For all of you interested in the great outdoors, Feather Falls is a must see. The view of the towering waterfall is a 4.5-mile hike from the base. The total round trip from top to bottom is over 8 miles, so be sure to stay hydrated throughout your journey.
The falls reach a 410-foot vertical granite slab where it projects its energy through a narrow passageway. During the late winter months, the water levels reach maximum levels and allow Feather Falls to come alive.
The top of the falls is easily accessible and delivers a breathtaking scene of the deep valley that lies beneath. For those who are not fans of heights, an additional viewpoint was constructed that allows viewers to observe from a comfortable distance.
There is a big parking lot and pit toilets at the trailhead. There's only one trail from the parking lot and about 1/2 mi in it splits off to Upper/Lower Trails. The lower more strenuous trail is 3.5 miles and a moderate to heavy hike. The upper trail is moderate but a little longer hike of 4.5 miles. Most of all don't forget your camera! Feather Falls never disappoints and it is definitely a bucket list hike.
Click here for trail map.
If you’ve ever wished you could walk through fields of wildflowers with waterfalls around every corner then North Table Mountain Ecological Reserve in the springtime is the place for you! It is best to take your time and make a day of it. Start off by getting a picnic lunch at Wagon Wheel Market where you can find fresh local food and a delicious deli! Official access to the reserve is through a parking lot on the west side of Cherokee Road. You will know you’ve arrived when you see a blue gate. There are no specific trails so you have to explore this area old-school style by following streams to get to the waterfalls or by using a compass. There are several species of flowers that bloom during this period. The most common are lupine, frying-pan poppy, and goldfields. The flowers are protected by the California Department of Fish and Wildlife, so picking them is illegal, but visitors are allowed to look and even touch the flowers, as long as they are not damaged. The best flowers are usually found in the area between Fern and Phantom Falls.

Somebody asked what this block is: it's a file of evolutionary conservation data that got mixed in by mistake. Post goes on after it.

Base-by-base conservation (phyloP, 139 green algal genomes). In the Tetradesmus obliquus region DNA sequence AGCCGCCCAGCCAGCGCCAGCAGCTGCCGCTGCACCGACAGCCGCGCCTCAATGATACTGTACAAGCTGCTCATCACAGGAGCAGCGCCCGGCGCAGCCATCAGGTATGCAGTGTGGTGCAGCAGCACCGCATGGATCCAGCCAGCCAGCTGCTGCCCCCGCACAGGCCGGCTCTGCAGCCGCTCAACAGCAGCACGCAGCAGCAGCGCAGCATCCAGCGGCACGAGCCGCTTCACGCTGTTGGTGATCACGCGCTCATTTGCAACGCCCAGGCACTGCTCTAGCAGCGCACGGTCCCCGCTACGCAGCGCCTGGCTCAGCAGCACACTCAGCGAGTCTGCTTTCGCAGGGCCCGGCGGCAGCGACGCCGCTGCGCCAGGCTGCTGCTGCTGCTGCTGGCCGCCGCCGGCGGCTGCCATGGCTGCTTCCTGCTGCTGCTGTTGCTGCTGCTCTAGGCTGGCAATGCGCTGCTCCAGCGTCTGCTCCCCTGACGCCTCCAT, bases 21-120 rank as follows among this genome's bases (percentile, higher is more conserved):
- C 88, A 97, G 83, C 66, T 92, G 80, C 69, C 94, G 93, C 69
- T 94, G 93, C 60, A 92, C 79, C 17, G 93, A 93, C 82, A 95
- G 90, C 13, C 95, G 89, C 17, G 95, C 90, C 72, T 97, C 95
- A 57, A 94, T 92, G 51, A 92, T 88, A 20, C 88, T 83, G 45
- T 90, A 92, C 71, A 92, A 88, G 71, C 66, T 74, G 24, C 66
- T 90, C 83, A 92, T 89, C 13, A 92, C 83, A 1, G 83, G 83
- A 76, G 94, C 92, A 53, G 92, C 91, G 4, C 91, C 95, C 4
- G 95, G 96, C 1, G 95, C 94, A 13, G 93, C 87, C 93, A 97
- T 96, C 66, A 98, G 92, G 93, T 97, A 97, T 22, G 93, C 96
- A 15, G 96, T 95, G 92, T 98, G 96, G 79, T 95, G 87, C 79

After spending the day chasing waterfalls and hiking through ancient lava fields, you can grab a bite to eat and a beer at The Exchange in Oroville, just a 20-minute drive away.
Passes: A CDFW Lands Pass must be carried by each visitor who is 16 years of age or older, however, visitors who are carrying a valid California hunting or fishing license in their name are exempt from this requirement. Lands passes may be purchased on-line, by phone at (800) 565-1458, or in-person at locations wherever hunting and fishing licenses are sold. Lands passes cannot be substituted for Wildlife Area Hunting Passes, which are required for adult hunters on Type-A and Type-B wildlife areas.
The Oroville State Theatre is listed on the National Register of Historic Places and it is truly a treasure. It opened 1928 with a grand programme of live performances and silent movies. Today, the theatre provides several types of services: live performances featuring celebrated artists; co-sponsored performances as a collaboration between two or more local organizations; and a rentable venue for community events such as graduations, recitals and city meetings.
So much is being done to restore this historic building to its former glory. The Theatre is staffed by an all-volunteer team of workers and supporters who come together to sustain the Theatre’s day-to-day operations and promote building restoration. For information on how you can donate or volunteer: https://orovillestatetheatre.com/
Here is a wonderful story of how the theater was able to be a home for the Paradise Northern California Ballet’s performance of The Nutcracker Suite.
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